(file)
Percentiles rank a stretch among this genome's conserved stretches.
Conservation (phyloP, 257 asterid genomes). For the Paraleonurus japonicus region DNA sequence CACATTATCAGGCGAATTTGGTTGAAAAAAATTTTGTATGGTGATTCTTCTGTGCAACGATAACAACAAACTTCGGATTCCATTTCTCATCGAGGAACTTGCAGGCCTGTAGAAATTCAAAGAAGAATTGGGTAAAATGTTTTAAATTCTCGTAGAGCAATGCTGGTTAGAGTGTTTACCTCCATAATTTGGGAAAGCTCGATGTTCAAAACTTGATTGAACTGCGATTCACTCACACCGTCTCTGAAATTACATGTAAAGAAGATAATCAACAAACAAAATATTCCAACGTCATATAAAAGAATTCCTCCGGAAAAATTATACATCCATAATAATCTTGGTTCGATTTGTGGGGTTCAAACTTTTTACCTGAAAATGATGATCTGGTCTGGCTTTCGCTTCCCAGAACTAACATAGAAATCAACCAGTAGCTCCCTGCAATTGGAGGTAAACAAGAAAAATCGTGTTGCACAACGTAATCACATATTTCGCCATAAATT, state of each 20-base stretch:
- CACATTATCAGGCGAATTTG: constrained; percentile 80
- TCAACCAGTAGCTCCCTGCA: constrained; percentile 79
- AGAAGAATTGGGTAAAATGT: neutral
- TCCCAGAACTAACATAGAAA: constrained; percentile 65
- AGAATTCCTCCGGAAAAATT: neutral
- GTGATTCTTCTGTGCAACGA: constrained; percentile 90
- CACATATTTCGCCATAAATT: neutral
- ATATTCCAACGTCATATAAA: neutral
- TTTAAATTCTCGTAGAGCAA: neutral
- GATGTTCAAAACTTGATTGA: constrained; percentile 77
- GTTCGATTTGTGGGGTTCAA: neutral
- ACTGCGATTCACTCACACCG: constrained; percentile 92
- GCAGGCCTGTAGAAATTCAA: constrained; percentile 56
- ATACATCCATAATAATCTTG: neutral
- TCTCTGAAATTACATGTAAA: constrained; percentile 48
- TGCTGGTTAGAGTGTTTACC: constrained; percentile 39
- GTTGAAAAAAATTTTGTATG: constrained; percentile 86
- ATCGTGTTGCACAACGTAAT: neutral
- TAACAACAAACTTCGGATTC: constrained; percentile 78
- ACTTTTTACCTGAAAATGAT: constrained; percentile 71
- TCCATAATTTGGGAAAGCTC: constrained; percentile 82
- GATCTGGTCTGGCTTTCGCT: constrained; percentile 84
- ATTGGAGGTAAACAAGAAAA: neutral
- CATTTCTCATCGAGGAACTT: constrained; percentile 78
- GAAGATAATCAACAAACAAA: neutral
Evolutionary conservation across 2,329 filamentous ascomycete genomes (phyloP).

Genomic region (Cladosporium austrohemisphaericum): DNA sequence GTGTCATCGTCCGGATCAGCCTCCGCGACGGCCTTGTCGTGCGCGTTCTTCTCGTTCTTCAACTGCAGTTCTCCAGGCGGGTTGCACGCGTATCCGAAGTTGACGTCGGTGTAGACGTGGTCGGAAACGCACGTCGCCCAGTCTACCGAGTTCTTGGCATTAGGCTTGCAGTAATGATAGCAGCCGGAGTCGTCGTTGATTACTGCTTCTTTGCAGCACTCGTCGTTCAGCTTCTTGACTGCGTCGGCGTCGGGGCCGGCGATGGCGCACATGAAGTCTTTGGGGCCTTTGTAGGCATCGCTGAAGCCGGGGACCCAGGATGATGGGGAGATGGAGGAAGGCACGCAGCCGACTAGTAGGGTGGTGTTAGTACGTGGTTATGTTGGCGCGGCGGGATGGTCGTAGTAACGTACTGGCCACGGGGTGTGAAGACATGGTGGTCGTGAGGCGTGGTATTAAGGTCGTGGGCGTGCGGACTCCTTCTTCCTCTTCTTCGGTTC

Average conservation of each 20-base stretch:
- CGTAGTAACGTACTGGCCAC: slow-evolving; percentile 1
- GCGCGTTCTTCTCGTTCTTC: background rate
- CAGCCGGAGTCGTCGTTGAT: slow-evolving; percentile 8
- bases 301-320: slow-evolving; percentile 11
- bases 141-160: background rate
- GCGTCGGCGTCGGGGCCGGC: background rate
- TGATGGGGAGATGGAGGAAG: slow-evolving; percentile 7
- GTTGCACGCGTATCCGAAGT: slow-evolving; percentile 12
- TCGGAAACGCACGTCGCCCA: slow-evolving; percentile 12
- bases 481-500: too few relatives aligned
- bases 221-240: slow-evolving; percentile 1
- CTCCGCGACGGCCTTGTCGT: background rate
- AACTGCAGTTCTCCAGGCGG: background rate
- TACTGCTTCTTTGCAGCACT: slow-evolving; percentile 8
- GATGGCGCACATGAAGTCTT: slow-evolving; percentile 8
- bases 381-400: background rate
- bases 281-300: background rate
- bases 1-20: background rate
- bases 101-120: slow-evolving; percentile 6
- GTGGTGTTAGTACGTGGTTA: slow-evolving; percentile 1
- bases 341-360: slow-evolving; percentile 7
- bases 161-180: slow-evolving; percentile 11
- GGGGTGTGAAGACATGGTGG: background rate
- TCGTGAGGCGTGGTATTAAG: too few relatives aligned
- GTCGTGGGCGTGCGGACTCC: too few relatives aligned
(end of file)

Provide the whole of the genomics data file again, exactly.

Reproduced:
Percentiles rank a stretch among this genome's conserved stretches.
Conservation (phyloP, 257 asterid genomes). For the Paraleonurus japonicus region DNA sequence CACATTATCAGGCGAATTTGGTTGAAAAAAATTTTGTATGGTGATTCTTCTGTGCAACGATAACAACAAACTTCGGATTCCATTTCTCATCGAGGAACTTGCAGGCCTGTAGAAATTCAAAGAAGAATTGGGTAAAATGTTTTAAATTCTCGTAGAGCAATGCTGGTTAGAGTGTTTACCTCCATAATTTGGGAAAGCTCGATGTTCAAAACTTGATTGAACTGCGATTCACTCACACCGTCTCTGAAATTACATGTAAAGAAGATAATCAACAAACAAAATATTCCAACGTCATATAAAAGAATTCCTCCGGAAAAATTATACATCCATAATAATCTTGGTTCGATTTGTGGGGTTCAAACTTTTTACCTGAAAATGATGATCTGGTCTGGCTTTCGCTTCCCAGAACTAACATAGAAATCAACCAGTAGCTCCCTGCAATTGGAGGTAAACAAGAAAAATCGTGTTGCACAACGTAATCACATATTTCGCCATAAATT, state of each 20-base stretch:
- CACATTATCAGGCGAATTTG: constrained; percentile 80
- TCAACCAGTAGCTCCCTGCA: constrained; percentile 79
- AGAAGAATTGGGTAAAATGT: neutral
- TCCCAGAACTAACATAGAAA: constrained; percentile 65
- AGAATTCCTCCGGAAAAATT: neutral
- GTGATTCTTCTGTGCAACGA: constrained; percentile 90
- CACATATTTCGCCATAAATT: neutral
- ATATTCCAACGTCATATAAA: neutral
- TTTAAATTCTCGTAGAGCAA: neutral
- GATGTTCAAAACTTGATTGA: constrained; percentile 77
- GTTCGATTTGTGGGGTTCAA: neutral
- ACTGCGATTCACTCACACCG: constrained; percentile 92
- GCAGGCCTGTAGAAATTCAA: constrained; percentile 56
- ATACATCCATAATAATCTTG: neutral
- TCTCTGAAATTACATGTAAA: constrained; percentile 48
- TGCTGGTTAGAGTGTTTACC: constrained; percentile 39
- GTTGAAAAAAATTTTGTATG: constrained; percentile 86
- ATCGTGTTGCACAACGTAAT: neutral
- TAACAACAAACTTCGGATTC: constrained; percentile 78
- ACTTTTTACCTGAAAATGAT: constrained; percentile 71
- TCCATAATTTGGGAAAGCTC: constrained; percentile 82
- GATCTGGTCTGGCTTTCGCT: constrained; percentile 84
- ATTGGAGGTAAACAAGAAAA: neutral
- CATTTCTCATCGAGGAACTT: constrained; percentile 78
- GAAGATAATCAACAAACAAA: neutral
Evolutionary conservation across 2,329 filamentous ascomycete genomes (phyloP).

Genomic region (Cladosporium austrohemisphaericum): DNA sequence GTGTCATCGTCCGGATCAGCCTCCGCGACGGCCTTGTCGTGCGCGTTCTTCTCGTTCTTCAACTGCAGTTCTCCAGGCGGGTTGCACGCGTATCCGAAGTTGACGTCGGTGTAGACGTGGTCGGAAACGCACGTCGCCCAGTCTACCGAGTTCTTGGCATTAGGCTTGCAGTAATGATAGCAGCCGGAGTCGTCGTTGATTACTGCTTCTTTGCAGCACTCGTCGTTCAGCTTCTTGACTGCGTCGGCGTCGGGGCCGGCGATGGCGCACATGAAGTCTTTGGGGCCTTTGTAGGCATCGCTGAAGCCGGGGACCCAGGATGATGGGGAGATGGAGGAAGGCACGCAGCCGACTAGTAGGGTGGTGTTAGTACGTGGTTATGTTGGCGCGGCGGGATGGTCGTAGTAACGTACTGGCCACGGGGTGTGAAGACATGGTGGTCGTGAGGCGTGGTATTAAGGTCGTGGGCGTGCGGACTCCTTCTTCCTCTTCTTCGGTTC

Average conservation of each 20-base stretch:
- CGTAGTAACGTACTGGCCAC: slow-evolving; percentile 1
- GCGCGTTCTTCTCGTTCTTC: background rate
- CAGCCGGAGTCGTCGTTGAT: slow-evolving; percentile 8
- bases 301-320: slow-evolving; percentile 11
- bases 141-160: background rate
- GCGTCGGCGTCGGGGCCGGC: background rate
- TGATGGGGAGATGGAGGAAG: slow-evolving; percentile 7
- GTTGCACGCGTATCCGAAGT: slow-evolving; percentile 12
- TCGGAAACGCACGTCGCCCA: slow-evolving; percentile 12
- bases 481-500: too few relatives aligned
- bases 221-240: slow-evolving; percentile 1
- CTCCGCGACGGCCTTGTCGT: background rate
- AACTGCAGTTCTCCAGGCGG: background rate
- TACTGCTTCTTTGCAGCACT: slow-evolving; percentile 8
- GATGGCGCACATGAAGTCTT: slow-evolving; percentile 8
- bases 381-400: background rate
- bases 281-300: background rate
- bases 1-20: background rate
- bases 101-120: slow-evolving; percentile 6
- GTGGTGTTAGTACGTGGTTA: slow-evolving; percentile 1
- bases 341-360: slow-evolving; percentile 7
- bases 161-180: slow-evolving; percentile 11
- GGGGTGTGAAGACATGGTGG: background rate
- TCGTGAGGCGTGGTATTAAG: too few relatives aligned
- GTCGTGGGCGTGCGGACTCC: too few relatives aligned